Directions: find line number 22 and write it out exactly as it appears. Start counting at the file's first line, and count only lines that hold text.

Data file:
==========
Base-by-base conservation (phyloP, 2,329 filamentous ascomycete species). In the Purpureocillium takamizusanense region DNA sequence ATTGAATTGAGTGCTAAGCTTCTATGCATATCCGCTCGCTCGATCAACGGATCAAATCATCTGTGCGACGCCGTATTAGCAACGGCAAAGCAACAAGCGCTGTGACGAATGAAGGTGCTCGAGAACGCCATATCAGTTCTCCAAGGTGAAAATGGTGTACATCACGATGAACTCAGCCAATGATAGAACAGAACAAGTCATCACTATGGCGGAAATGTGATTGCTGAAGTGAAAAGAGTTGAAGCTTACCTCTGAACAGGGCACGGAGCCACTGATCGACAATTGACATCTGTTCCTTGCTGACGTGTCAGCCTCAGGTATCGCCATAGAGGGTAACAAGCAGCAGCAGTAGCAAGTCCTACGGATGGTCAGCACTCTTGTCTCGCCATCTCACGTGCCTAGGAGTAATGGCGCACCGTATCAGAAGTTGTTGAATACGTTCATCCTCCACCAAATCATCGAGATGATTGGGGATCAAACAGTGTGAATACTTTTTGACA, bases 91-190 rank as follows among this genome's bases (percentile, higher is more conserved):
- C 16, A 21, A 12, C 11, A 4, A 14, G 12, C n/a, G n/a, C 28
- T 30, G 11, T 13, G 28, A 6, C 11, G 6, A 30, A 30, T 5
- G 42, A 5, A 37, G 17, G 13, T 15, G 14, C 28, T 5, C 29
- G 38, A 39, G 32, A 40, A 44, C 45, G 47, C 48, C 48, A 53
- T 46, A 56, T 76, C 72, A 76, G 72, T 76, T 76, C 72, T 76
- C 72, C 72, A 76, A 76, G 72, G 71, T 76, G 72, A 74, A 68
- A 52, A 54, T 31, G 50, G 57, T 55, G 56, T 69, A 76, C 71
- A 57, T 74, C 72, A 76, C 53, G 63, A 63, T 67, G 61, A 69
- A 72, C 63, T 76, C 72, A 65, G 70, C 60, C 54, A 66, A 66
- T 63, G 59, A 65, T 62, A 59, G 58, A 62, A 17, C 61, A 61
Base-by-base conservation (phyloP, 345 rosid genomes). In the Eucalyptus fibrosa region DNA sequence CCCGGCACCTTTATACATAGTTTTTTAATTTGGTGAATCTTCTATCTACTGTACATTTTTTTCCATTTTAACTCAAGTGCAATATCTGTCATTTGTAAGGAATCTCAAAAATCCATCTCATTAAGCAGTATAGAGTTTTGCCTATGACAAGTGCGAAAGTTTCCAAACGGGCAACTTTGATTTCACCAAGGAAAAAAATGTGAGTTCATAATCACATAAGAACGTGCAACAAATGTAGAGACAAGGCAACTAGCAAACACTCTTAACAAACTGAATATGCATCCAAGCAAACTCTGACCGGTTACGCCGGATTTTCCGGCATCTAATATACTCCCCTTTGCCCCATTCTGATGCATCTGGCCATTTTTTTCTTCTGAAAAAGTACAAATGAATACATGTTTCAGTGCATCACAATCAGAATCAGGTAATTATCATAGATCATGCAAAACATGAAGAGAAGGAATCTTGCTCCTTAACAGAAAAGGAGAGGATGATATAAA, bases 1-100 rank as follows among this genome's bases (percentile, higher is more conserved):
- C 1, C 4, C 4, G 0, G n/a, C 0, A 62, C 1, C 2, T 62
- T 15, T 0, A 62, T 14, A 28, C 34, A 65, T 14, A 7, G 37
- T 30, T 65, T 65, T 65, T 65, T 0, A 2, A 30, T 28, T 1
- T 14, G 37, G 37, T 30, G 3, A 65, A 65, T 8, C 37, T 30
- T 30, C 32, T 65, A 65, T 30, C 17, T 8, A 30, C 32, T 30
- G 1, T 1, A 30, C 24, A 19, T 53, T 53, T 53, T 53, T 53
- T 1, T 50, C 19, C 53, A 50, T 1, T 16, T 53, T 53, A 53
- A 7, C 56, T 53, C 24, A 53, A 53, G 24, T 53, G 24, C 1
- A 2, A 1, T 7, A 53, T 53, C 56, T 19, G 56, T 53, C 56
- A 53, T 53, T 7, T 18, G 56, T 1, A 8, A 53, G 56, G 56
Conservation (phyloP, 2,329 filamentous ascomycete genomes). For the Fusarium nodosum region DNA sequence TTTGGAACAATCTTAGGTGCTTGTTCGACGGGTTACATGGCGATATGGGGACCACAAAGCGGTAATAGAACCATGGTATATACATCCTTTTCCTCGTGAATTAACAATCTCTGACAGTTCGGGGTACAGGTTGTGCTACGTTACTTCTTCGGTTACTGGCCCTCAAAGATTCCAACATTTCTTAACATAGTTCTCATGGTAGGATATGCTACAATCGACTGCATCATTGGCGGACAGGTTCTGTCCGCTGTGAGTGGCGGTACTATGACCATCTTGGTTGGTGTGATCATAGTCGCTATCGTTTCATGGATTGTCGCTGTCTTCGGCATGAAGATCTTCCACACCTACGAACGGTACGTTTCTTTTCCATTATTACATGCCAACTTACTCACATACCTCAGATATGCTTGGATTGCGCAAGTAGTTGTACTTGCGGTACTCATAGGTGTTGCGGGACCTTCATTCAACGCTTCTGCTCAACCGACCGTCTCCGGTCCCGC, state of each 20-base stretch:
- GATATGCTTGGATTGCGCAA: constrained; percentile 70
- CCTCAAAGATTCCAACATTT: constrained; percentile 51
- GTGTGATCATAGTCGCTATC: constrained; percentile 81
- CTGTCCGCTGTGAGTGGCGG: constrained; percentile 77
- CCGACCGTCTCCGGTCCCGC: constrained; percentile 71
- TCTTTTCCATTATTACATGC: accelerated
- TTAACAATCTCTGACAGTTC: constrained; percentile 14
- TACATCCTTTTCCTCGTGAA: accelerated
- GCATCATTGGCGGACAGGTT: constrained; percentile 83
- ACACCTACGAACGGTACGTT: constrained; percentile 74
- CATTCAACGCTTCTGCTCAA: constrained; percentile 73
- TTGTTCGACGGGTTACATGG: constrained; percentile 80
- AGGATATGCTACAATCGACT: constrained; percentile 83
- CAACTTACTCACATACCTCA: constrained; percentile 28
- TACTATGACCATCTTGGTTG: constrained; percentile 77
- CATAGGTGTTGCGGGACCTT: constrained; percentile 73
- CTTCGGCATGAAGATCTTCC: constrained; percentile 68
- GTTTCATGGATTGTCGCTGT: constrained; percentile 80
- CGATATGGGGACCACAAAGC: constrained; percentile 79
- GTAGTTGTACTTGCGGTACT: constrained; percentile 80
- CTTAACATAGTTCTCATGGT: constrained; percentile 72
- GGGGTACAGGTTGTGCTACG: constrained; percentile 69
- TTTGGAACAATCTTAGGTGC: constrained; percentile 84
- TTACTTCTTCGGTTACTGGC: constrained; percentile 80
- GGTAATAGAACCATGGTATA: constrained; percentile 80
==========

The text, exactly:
- A 53, T 53, T 7, T 18, G 56, T 1, A 8, A 53, G 56, G 56